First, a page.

Maybe you have a table made from an old piston and sheet of plastic gracing your hangar. Or the classic propeller making for excellent art on the wall of your office. I’ve personally kept the template of an instrument panel hanging up as a reminder of a restoration project’s blood, sweat, and tears. Aircraft parts can live long after they stop flying—simply because pilots recycle them into memories.
The Boeing 747-400 christened “Uniform Juliett” for its Cathay Pacific callsign was delivered to the airline on May 23, 1995—the last of the 747s that Cathay would acquire. This Queen of the Skies flew for more than 20 years before she retired in October 2016. Her colorful life in the air included the very first landing by any airplane at the new Chep Lak Kok International Airport in Hong Kong, following the closing of the famous Kai Tak airport in 1998. Her last flight took her to Bruntingthorpe, in the UK, where she was dismantled and left to a dismal fate.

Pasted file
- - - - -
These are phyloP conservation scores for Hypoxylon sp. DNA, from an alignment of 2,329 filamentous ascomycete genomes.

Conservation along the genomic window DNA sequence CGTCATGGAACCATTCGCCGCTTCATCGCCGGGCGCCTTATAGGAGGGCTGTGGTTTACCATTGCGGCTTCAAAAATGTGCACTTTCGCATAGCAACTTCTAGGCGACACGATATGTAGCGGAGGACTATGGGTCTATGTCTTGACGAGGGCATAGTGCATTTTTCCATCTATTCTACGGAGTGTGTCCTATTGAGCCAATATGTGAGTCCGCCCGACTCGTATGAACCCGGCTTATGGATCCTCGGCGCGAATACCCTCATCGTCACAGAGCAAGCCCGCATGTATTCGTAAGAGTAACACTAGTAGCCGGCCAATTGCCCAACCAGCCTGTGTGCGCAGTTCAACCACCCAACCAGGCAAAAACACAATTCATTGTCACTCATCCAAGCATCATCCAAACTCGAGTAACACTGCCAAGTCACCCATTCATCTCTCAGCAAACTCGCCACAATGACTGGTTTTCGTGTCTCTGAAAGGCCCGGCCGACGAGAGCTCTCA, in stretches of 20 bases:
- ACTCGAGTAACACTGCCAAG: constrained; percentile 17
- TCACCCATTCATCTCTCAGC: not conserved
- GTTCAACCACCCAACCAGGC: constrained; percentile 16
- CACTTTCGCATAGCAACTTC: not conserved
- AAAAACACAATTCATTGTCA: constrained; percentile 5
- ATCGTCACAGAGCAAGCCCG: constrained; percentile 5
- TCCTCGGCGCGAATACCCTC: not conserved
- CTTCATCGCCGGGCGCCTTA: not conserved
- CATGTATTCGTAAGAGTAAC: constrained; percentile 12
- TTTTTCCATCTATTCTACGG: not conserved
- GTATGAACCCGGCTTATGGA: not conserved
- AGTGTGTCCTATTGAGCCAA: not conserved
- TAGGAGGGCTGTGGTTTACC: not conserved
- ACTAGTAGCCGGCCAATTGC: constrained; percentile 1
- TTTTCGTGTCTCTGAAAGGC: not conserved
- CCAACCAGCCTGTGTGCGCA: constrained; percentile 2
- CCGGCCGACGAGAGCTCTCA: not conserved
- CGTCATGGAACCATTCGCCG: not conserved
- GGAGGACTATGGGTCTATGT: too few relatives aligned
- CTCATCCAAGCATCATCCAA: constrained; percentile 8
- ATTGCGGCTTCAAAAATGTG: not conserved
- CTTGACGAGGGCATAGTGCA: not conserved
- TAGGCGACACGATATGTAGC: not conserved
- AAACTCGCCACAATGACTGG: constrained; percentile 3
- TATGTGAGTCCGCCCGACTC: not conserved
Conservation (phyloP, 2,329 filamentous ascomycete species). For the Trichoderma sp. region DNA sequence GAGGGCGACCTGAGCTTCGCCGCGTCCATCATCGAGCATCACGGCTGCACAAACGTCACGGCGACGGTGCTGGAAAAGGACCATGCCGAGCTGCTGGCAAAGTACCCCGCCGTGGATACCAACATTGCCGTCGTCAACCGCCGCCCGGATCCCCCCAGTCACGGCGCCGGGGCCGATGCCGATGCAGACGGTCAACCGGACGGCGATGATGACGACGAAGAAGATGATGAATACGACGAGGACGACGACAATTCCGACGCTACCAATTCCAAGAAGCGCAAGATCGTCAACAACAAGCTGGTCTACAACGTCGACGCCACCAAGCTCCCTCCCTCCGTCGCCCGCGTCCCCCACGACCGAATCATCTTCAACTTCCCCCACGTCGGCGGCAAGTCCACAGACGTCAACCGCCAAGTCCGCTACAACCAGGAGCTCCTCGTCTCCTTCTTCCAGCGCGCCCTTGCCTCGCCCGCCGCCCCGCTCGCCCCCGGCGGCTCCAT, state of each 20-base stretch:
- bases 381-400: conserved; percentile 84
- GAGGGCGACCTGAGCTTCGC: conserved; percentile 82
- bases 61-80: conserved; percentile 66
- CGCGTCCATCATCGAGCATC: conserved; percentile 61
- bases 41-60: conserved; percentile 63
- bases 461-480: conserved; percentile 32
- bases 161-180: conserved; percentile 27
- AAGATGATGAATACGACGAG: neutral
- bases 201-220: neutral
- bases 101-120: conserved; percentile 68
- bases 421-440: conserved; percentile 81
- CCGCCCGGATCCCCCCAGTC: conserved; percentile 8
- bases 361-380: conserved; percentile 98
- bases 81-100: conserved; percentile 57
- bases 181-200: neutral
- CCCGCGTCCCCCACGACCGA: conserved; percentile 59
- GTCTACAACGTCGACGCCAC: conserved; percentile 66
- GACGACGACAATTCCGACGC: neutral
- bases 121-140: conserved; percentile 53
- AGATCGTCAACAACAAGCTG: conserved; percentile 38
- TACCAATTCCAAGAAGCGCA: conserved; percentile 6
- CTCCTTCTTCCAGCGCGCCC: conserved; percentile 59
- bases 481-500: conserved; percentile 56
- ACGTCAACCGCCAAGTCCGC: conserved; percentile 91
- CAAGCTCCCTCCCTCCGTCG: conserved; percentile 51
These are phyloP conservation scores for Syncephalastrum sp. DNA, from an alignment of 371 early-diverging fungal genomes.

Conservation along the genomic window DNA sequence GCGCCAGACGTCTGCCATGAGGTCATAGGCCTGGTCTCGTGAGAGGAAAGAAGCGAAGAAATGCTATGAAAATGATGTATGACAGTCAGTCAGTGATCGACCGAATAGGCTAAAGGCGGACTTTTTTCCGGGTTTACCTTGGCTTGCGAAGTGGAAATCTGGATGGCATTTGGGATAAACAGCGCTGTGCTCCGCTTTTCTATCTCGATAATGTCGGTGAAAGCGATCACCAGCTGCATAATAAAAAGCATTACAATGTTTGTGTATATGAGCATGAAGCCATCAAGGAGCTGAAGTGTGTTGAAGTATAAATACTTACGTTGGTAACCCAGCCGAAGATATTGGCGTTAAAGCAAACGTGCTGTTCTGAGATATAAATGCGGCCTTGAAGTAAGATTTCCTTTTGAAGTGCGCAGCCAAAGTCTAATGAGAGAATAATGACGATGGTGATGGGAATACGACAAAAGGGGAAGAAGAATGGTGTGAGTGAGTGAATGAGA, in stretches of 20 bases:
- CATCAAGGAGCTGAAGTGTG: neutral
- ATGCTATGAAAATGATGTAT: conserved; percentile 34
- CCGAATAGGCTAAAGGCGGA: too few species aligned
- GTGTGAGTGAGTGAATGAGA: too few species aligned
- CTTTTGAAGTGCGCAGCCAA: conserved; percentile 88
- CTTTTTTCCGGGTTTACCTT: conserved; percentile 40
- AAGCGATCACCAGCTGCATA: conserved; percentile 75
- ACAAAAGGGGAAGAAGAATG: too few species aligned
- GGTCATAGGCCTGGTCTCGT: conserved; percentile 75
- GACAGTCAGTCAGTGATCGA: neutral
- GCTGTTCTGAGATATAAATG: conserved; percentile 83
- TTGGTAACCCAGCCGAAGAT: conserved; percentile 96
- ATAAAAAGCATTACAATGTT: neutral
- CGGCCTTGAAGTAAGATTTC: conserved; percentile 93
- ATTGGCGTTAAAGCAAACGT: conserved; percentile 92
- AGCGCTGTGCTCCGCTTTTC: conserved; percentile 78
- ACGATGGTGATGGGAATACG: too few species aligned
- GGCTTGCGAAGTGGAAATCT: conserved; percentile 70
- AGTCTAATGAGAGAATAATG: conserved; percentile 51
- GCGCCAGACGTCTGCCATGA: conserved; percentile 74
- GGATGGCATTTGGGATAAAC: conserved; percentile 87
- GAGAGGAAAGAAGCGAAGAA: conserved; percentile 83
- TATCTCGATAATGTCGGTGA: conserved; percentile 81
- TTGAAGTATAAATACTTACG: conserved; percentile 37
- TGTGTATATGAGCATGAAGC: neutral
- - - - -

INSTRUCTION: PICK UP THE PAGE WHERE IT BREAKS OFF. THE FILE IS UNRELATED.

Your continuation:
Aviationtags, based in Cologne, Germany, salvaged enough of the 747’s skin to create 12,000 of its signature tags so that fans of the airplane (or airline) can carry a piece of this history. Each of the limited-edition tags is engraved with the type, registration number (B-HUJ), edition number, and size—and they vary according to where they come from on the aircraft, so no two are exactly the same. A custom lost-and-found service allows the company to use the engraved data on the tag to return it to its owner if located. They can be used as keyrings or luggage tags—and make a great little memento for pilots—especially those fans of the 747.